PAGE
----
Studies show that diverse companies perform better; the same reality applies to the environmental movement. We limit our movement’s power and relevance when we make it harder for some voices to be heard. The more we can create conditions for women and other historically marginalized groups to participate, the more effective the solutions forged there will be. This means highlighting the experiences of those on the frontlines of climate change — the communities living in the shadows of oil refineries and the paths of pipelines. It means encouraging participation among people from different cultures and educational backgrounds, valuing different communication styles, and accommodating schedules that might not fit the traditional 9 to 5 mold.
Simply put: We limit our movement’s power and relevance when we make it harder for some voices to be heard, and we all benefit when our collective movement has space for all people — including immigrants, indigenous communities, and single parents.
Luckily, the tide is turning. The environmental movement is shifting more of its attention towards the human impacts of climate change, featuring those most impacted at the center of its stories. White, privileged thought leaders are learning to lower their voices when it counts, making room for Indigenous leaders to explain how fossil fuels are destroying the planet and their communities — the battle over the Dakota Access Pipeline is a prime example of this.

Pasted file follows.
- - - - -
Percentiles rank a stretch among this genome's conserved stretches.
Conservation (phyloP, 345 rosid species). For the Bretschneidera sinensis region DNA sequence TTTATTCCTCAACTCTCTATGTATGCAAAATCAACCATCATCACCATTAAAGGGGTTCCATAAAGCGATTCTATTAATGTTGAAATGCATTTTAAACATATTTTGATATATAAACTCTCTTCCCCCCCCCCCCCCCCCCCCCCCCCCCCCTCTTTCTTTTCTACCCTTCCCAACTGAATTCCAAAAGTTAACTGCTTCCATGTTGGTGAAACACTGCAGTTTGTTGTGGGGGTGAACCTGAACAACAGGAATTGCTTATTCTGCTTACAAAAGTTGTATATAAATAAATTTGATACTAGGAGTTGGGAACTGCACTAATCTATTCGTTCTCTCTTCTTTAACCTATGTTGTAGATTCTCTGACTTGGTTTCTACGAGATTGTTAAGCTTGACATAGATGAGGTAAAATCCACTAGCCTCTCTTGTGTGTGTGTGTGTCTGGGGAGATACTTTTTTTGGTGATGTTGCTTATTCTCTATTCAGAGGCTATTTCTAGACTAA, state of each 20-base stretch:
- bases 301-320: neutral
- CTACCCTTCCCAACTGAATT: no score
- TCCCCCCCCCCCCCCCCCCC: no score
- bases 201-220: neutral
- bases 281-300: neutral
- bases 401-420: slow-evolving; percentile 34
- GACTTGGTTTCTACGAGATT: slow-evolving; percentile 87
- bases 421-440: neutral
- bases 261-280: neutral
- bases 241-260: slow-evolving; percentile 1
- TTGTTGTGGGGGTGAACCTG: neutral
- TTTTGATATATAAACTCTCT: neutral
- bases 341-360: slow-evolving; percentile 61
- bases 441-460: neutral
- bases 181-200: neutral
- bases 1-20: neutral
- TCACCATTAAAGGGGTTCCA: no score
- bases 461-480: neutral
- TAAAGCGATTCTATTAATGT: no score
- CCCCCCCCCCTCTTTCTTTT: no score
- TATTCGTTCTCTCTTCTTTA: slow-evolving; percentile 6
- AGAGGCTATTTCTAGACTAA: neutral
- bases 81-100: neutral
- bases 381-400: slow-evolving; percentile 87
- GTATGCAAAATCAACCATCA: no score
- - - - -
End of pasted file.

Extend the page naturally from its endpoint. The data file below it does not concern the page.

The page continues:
But it is not enough to just amplify certain voices for a brief moment. Those of us in the movement who occupy positions of power must stay attentive and make sure the spotlight continues to focus on those who have fought in the dark for too long. If it was difficult for me, a person more privileged than most, to articulate my need for my colleagues to adapt to my schedule as a single, working mother, think how challenging it must be for women of color working more than one job, in order to feed more than one mouth, who may or may not speak English, to participate in the movement.
We need to remember that the environmental movement is as much about protecting human rights as it is about saving trees and cute animals. Nobody should have to choose between being a parent and being an activist in order to make the future brighter for all kids. Everyone with a potential answer to one of the most vexing challenges of our time should be granted the space and the tools to help tackle it.
We are standing at a pivotal moment in history, one in which education and advocacy around the climate emergency, public health, racial injustice, and economic inequity is imperative. At Earth Island Journal, we have doubled down on our commitment to uplifting stories that often go unheard, to centering the voices of frontline communities, and to always speak truth to power. We are nonprofit publication. We don’t have a paywall because our mission is to inform, educate and inspire action. Which is why we rely on readers like you for support. If you believe in the work we do, please consider making a tax-deductible year-end donation to our Green Journalism Fund.Donate